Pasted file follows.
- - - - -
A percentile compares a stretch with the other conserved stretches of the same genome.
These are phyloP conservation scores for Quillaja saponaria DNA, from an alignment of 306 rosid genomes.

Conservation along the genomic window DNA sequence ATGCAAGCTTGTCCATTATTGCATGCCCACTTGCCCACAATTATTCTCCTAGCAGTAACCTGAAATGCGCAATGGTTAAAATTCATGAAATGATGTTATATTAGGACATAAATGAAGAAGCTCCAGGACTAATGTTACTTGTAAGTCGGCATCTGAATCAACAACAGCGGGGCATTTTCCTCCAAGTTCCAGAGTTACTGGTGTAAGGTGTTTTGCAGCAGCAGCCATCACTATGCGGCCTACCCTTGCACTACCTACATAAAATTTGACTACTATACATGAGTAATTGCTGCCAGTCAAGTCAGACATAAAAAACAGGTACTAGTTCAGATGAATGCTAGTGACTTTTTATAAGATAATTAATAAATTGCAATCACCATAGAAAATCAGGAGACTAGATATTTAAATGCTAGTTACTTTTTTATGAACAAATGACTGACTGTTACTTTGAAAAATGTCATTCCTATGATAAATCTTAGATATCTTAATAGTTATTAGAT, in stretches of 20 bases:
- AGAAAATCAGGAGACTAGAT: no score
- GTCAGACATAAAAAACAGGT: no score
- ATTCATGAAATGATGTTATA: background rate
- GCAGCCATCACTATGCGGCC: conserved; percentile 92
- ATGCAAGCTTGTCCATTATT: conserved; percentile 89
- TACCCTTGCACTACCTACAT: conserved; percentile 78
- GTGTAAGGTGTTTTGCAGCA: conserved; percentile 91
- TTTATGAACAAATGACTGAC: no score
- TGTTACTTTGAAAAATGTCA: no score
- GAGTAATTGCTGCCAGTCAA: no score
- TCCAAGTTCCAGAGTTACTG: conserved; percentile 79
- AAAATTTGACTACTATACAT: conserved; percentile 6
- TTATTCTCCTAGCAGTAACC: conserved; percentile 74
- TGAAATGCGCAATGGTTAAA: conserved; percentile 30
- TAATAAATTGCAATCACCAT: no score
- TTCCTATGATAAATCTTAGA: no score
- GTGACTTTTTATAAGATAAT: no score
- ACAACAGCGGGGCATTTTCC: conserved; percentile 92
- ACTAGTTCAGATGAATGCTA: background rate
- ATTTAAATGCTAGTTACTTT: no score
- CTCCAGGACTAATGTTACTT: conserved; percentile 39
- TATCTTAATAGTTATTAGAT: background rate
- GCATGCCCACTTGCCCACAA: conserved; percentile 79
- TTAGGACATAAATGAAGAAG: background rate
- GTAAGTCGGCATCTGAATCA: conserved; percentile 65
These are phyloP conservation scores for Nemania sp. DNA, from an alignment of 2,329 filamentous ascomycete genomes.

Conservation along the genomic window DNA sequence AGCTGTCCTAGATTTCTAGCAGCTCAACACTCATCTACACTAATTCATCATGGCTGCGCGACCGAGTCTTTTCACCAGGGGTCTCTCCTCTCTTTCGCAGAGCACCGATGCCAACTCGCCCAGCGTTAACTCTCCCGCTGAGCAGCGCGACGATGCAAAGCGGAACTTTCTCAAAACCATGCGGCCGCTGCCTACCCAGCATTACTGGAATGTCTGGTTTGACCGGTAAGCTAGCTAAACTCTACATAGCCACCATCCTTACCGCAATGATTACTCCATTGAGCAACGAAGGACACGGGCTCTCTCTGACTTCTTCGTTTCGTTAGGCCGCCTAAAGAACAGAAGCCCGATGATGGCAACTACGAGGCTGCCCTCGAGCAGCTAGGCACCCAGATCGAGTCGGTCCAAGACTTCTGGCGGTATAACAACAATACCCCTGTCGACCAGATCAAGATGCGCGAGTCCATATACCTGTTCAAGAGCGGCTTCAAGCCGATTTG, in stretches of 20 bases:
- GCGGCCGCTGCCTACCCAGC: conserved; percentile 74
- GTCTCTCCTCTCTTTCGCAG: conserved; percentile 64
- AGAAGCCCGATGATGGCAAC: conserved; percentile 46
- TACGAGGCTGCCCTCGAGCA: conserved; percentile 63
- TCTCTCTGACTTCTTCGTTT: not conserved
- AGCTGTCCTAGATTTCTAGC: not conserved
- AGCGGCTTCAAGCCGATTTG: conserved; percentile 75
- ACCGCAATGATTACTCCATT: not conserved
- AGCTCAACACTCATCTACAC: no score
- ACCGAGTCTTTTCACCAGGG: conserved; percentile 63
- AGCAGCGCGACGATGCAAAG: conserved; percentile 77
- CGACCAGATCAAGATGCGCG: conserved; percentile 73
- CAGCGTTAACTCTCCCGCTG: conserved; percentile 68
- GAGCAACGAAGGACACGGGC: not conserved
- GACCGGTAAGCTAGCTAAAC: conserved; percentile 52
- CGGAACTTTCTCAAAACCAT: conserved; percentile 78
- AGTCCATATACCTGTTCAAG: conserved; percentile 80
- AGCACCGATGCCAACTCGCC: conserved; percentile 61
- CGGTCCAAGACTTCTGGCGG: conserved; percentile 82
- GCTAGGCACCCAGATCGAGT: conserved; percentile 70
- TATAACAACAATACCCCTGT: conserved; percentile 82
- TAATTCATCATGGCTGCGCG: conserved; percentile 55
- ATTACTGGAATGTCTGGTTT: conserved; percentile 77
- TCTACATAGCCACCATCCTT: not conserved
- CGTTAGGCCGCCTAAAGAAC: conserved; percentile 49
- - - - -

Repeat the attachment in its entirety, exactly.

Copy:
A percentile compares a stretch with the other conserved stretches of the same genome.
These are phyloP conservation scores for Quillaja saponaria DNA, from an alignment of 306 rosid genomes.

Conservation along the genomic window DNA sequence ATGCAAGCTTGTCCATTATTGCATGCCCACTTGCCCACAATTATTCTCCTAGCAGTAACCTGAAATGCGCAATGGTTAAAATTCATGAAATGATGTTATATTAGGACATAAATGAAGAAGCTCCAGGACTAATGTTACTTGTAAGTCGGCATCTGAATCAACAACAGCGGGGCATTTTCCTCCAAGTTCCAGAGTTACTGGTGTAAGGTGTTTTGCAGCAGCAGCCATCACTATGCGGCCTACCCTTGCACTACCTACATAAAATTTGACTACTATACATGAGTAATTGCTGCCAGTCAAGTCAGACATAAAAAACAGGTACTAGTTCAGATGAATGCTAGTGACTTTTTATAAGATAATTAATAAATTGCAATCACCATAGAAAATCAGGAGACTAGATATTTAAATGCTAGTTACTTTTTTATGAACAAATGACTGACTGTTACTTTGAAAAATGTCATTCCTATGATAAATCTTAGATATCTTAATAGTTATTAGAT, in stretches of 20 bases:
- AGAAAATCAGGAGACTAGAT: no score
- GTCAGACATAAAAAACAGGT: no score
- ATTCATGAAATGATGTTATA: background rate
- GCAGCCATCACTATGCGGCC: conserved; percentile 92
- ATGCAAGCTTGTCCATTATT: conserved; percentile 89
- TACCCTTGCACTACCTACAT: conserved; percentile 78
- GTGTAAGGTGTTTTGCAGCA: conserved; percentile 91
- TTTATGAACAAATGACTGAC: no score
- TGTTACTTTGAAAAATGTCA: no score
- GAGTAATTGCTGCCAGTCAA: no score
- TCCAAGTTCCAGAGTTACTG: conserved; percentile 79
- AAAATTTGACTACTATACAT: conserved; percentile 6
- TTATTCTCCTAGCAGTAACC: conserved; percentile 74
- TGAAATGCGCAATGGTTAAA: conserved; percentile 30
- TAATAAATTGCAATCACCAT: no score
- TTCCTATGATAAATCTTAGA: no score
- GTGACTTTTTATAAGATAAT: no score
- ACAACAGCGGGGCATTTTCC: conserved; percentile 92
- ACTAGTTCAGATGAATGCTA: background rate
- ATTTAAATGCTAGTTACTTT: no score
- CTCCAGGACTAATGTTACTT: conserved; percentile 39
- TATCTTAATAGTTATTAGAT: background rate
- GCATGCCCACTTGCCCACAA: conserved; percentile 79
- TTAGGACATAAATGAAGAAG: background rate
- GTAAGTCGGCATCTGAATCA: conserved; percentile 65
These are phyloP conservation scores for Nemania sp. DNA, from an alignment of 2,329 filamentous ascomycete genomes.

Conservation along the genomic window DNA sequence AGCTGTCCTAGATTTCTAGCAGCTCAACACTCATCTACACTAATTCATCATGGCTGCGCGACCGAGTCTTTTCACCAGGGGTCTCTCCTCTCTTTCGCAGAGCACCGATGCCAACTCGCCCAGCGTTAACTCTCCCGCTGAGCAGCGCGACGATGCAAAGCGGAACTTTCTCAAAACCATGCGGCCGCTGCCTACCCAGCATTACTGGAATGTCTGGTTTGACCGGTAAGCTAGCTAAACTCTACATAGCCACCATCCTTACCGCAATGATTACTCCATTGAGCAACGAAGGACACGGGCTCTCTCTGACTTCTTCGTTTCGTTAGGCCGCCTAAAGAACAGAAGCCCGATGATGGCAACTACGAGGCTGCCCTCGAGCAGCTAGGCACCCAGATCGAGTCGGTCCAAGACTTCTGGCGGTATAACAACAATACCCCTGTCGACCAGATCAAGATGCGCGAGTCCATATACCTGTTCAAGAGCGGCTTCAAGCCGATTTG, in stretches of 20 bases:
- GCGGCCGCTGCCTACCCAGC: conserved; percentile 74
- GTCTCTCCTCTCTTTCGCAG: conserved; percentile 64
- AGAAGCCCGATGATGGCAAC: conserved; percentile 46
- TACGAGGCTGCCCTCGAGCA: conserved; percentile 63
- TCTCTCTGACTTCTTCGTTT: not conserved
- AGCTGTCCTAGATTTCTAGC: not conserved
- AGCGGCTTCAAGCCGATTTG: conserved; percentile 75
- ACCGCAATGATTACTCCATT: not conserved
- AGCTCAACACTCATCTACAC: no score
- ACCGAGTCTTTTCACCAGGG: conserved; percentile 63
- AGCAGCGCGACGATGCAAAG: conserved; percentile 77
- CGACCAGATCAAGATGCGCG: conserved; percentile 73
- CAGCGTTAACTCTCCCGCTG: conserved; percentile 68
- GAGCAACGAAGGACACGGGC: not conserved
- GACCGGTAAGCTAGCTAAAC: conserved; percentile 52
- CGGAACTTTCTCAAAACCAT: conserved; percentile 78
- AGTCCATATACCTGTTCAAG: conserved; percentile 80
- AGCACCGATGCCAACTCGCC: conserved; percentile 61
- CGGTCCAAGACTTCTGGCGG: conserved; percentile 82
- GCTAGGCACCCAGATCGAGT: conserved; percentile 70
- TATAACAACAATACCCCTGT: conserved; percentile 82
- TAATTCATCATGGCTGCGCG: conserved; percentile 55
- ATTACTGGAATGTCTGGTTT: conserved; percentile 77
- TCTACATAGCCACCATCCTT: not conserved
- CGTTAGGCCGCCTAAAGAAC: conserved; percentile 49